“That line was shocking!” Chong says as she clenches her fists. “Sometimes when we write a play, we are just being an intermediary, distilling the essence of daily life so it can appear on stage for those who did not witness the real version.”

Chong provokes the audience to re-examine the verdict through the tense conversation between the pastor and the secretary and raises the problem of false memories brought about by self-deception and a selective memory.

This inner psychology is hinted at from time to time in her plays. “I am very interested in human nature. Otherwise I wouldn’t have studied psychology,” she says. In her undergraduate studies at the Chinese University of Hong Kong, she learnt how to observe and to identify the factors that contribute to human behaviour, such as human biology, thinking patterns, major life events, family and society.

As a result, Chong feels empathy for people who make mistakes. “No one is born to be evil. It is a step-by-step process. Any discussion of humanity should avoid black-or-white judgement.”

Just as the play encourages people to reflect on their inner being, Chong often examines herself too. As she recalls her mistakes in a past relationship, she says that she used to blame external factors for problems, until it dawned on her that, “I hurt that person because I was selfish.” These moments of clarity can arise in the most mundane moments, like when she is brushing her teeth. Over time, she has learnt to go easy on herself about past mistakes. “It’s not necessarily that you are forgiving yourself but you realise that life is made up of lots of regrets and mistakes.” Chong believes the important thing is to learn from them.

Although she studied psychology, Chong found she was a person who became too emotionally involved to be able to work in the field. So she pursued an advanced diploma programme at the Hong Kong Academy for Performing Arts on scriptwriting, a subject she had always been keen on.

It has been a decade since she started working as a playwright and Chong still relishes the challenges. She gives herself a new one every time she writes a play, and experiences the pain that accompanies it. “The enjoyment is so complicated. There are a lot of things in life that are painful but you would enjoy them. That’s masochism. And that’s what art really is.”

For Chong, the pain comes from her own expectations for her work. She always wants a different approach, a different character. “This pain is difficult to understand. It’s about failing to pass the standard you set for yourself. It’s exhausting. It messes up family life,” she says.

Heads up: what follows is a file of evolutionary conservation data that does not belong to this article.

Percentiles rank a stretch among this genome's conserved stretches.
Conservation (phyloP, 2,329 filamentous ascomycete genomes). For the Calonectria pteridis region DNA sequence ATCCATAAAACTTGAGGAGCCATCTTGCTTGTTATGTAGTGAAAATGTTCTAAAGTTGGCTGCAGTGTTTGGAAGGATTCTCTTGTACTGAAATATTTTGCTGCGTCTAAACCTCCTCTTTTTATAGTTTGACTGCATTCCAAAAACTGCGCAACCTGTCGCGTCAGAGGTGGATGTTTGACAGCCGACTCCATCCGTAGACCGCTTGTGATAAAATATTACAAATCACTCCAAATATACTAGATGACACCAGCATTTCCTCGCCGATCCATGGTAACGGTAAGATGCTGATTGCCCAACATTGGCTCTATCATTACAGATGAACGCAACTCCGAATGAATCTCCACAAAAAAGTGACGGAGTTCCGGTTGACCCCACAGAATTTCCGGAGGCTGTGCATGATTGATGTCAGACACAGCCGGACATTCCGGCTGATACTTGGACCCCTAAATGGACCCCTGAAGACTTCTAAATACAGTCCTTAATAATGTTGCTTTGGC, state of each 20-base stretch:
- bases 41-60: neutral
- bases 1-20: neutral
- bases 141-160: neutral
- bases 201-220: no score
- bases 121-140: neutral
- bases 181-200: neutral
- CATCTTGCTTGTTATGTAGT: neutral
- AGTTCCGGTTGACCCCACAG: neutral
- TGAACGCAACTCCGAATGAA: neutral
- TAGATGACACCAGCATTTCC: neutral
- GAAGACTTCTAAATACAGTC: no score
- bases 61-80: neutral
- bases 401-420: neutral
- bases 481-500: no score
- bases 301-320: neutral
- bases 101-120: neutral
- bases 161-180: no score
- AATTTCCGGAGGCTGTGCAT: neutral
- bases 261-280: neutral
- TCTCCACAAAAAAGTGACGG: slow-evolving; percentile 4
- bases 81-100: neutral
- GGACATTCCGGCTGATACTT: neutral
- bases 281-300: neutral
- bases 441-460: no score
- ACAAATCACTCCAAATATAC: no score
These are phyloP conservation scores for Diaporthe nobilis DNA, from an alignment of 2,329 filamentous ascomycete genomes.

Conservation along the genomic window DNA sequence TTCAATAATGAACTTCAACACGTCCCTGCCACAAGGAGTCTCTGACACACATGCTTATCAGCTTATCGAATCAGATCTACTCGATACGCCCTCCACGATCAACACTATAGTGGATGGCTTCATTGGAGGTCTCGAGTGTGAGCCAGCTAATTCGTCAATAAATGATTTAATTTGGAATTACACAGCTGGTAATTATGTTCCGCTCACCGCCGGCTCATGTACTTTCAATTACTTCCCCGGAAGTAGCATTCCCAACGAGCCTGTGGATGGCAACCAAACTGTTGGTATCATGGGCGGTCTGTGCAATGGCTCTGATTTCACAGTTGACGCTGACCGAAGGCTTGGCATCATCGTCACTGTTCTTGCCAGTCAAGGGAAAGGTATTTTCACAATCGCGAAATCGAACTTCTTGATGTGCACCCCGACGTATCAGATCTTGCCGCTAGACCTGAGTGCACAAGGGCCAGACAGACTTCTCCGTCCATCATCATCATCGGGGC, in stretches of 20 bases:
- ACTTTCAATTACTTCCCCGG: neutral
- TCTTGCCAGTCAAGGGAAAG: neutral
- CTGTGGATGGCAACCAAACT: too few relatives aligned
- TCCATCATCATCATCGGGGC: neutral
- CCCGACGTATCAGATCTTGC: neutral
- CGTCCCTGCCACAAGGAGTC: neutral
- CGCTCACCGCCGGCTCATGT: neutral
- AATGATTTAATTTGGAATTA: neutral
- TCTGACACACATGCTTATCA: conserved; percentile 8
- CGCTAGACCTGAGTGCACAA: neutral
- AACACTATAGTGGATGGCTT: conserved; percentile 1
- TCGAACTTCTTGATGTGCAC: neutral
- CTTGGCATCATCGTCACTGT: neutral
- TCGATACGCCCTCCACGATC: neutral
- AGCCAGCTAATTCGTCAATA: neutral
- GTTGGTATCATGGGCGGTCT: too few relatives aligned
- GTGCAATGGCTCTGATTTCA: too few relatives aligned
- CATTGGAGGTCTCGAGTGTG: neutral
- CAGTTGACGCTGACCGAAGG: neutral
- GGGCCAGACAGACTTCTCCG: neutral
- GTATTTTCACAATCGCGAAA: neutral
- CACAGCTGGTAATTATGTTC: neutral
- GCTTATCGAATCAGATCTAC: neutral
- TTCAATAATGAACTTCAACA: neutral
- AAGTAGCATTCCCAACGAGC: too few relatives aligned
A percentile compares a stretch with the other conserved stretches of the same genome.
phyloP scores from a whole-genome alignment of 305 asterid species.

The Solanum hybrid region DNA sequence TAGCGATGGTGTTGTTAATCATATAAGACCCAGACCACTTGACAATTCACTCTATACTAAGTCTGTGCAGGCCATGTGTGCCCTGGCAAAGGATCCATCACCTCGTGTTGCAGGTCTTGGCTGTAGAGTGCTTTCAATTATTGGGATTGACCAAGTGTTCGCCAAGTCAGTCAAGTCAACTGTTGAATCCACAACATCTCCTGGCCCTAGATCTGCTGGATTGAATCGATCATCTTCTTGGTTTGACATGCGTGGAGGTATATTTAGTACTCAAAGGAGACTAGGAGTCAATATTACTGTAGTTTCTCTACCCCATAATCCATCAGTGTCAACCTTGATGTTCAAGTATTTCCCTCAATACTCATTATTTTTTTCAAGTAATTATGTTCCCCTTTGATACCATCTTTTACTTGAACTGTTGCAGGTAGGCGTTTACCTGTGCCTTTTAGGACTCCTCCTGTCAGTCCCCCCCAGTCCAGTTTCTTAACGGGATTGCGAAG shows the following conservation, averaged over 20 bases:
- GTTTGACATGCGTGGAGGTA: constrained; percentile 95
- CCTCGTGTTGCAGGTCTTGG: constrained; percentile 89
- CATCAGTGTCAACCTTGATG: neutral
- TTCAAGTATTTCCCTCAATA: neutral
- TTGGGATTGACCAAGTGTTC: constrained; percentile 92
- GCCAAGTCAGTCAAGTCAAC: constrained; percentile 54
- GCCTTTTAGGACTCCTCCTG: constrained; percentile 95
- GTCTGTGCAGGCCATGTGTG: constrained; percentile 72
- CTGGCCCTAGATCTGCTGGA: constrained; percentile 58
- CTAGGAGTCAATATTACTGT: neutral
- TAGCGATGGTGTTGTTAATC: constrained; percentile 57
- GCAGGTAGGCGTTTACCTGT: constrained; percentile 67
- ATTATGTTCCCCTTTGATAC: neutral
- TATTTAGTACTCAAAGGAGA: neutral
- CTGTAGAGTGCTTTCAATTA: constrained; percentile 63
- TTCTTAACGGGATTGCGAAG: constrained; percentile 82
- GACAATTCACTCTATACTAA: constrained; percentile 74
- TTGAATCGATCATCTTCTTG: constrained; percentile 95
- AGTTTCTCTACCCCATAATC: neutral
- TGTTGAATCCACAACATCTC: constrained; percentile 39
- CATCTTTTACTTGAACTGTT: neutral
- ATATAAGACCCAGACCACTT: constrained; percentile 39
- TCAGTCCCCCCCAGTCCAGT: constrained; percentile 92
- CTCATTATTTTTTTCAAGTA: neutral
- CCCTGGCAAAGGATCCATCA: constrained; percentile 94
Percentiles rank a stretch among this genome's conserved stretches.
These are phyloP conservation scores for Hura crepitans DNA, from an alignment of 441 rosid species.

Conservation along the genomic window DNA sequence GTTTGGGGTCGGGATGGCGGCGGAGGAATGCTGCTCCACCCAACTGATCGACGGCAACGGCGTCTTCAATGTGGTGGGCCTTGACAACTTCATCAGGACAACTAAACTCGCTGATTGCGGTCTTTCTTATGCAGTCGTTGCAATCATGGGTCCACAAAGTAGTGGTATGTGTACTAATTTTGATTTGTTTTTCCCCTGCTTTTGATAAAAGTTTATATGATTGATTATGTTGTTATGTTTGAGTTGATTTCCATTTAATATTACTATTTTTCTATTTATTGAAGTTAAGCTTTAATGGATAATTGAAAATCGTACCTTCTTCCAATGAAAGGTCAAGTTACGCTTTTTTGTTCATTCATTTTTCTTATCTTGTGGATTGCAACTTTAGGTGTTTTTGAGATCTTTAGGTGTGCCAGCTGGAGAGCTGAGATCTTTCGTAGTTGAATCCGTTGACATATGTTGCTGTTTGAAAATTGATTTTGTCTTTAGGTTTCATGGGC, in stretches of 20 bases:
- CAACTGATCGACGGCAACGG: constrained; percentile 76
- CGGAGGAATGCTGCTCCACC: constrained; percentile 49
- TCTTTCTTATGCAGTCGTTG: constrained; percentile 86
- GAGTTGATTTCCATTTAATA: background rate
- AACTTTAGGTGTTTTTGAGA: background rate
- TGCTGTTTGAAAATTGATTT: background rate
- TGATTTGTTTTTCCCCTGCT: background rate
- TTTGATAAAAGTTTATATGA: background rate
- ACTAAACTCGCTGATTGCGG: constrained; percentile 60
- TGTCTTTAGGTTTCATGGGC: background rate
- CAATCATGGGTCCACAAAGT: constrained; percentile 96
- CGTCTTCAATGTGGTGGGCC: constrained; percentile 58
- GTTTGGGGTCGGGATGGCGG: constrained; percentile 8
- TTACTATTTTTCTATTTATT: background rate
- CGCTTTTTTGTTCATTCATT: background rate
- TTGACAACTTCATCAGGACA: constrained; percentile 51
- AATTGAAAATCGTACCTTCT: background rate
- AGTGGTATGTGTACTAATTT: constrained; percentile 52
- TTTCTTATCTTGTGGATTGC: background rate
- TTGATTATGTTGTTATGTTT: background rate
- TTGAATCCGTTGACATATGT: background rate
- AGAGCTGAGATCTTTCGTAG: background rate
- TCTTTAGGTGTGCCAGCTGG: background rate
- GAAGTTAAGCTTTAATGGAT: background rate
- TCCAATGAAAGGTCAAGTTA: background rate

Since becoming a mother four years ago, Chong has struggled between spending more time with her son and writing, and with her multiple identities as a mother, a wife and a daughter-in-law.

When Varsity visits Chong’s home, her son’s toys and paintings are everywhere – on her bookshelves, on top of her work desk. Although everything is organised tidily, it is a clear indication to her that family life has encroached on her long-held private space and freedom. “A lot of things are not as free as before,” she says.

For the past few years, she has been navigating the spaces and compromises needed to find the space to write in within this new order. She wondered whether she should be writing overnight or while her son is at school. Soon she discovered she was too old or too tired to write during the early hours, once her favourite period for writing. Now, she has to wake early to send her son to school.

Chong often finds herself criticising her son when is busy and frustrated: “Why can’t you eat faster? How could you eat like a mess? Why do you throw up when eating?” Then she feels bad about her impatience, thinking she has set a bad example for her son.

The daily demands go beyond being a mother. “Handing in the bills, taking care of the family. . . When my mum’s computer is broken, I have to fix it, when my mother-in-law wants me to visit her I have to squeeze out a time slot and think about how to make arrangements for my son.

“I don’t actually like doing these things, I could easily feel annoyed. I dislike being troubled by trivial matters. I merely want to sit down and think.”

It seems a woman’s work is never done, but Chong is stoical about her chores. “It all comes as a package. There are both pains and pleasures.”

One morning, after she had been working through the night, Chong’s son left a picture on her desk – a drawing he had made of his mother working. The drawing is now stuck above her desk to constantly remind her of her son’s tender encouragement.

Apart from family support, the theatre and drama itself are the incentives for her work. Chong says art is forceful in many ways. “It has the power to motivate you, share with you, comfort you and give you wisdom,” she says.

Chong wants to share this power with others. Watching her dramas, the audience may not feel instant happiness. Instead, they are often depressed by the serious elements in the dramas – plays like The French Kiss provoke the audience to examine their souls. This is painful.

Yet, Chong believes people will finally find more long-lasting satisfaction as long as they are honest with themselves. “We want to create happiness that is deep and far-reaching,” she says.

Edited by Thee Lui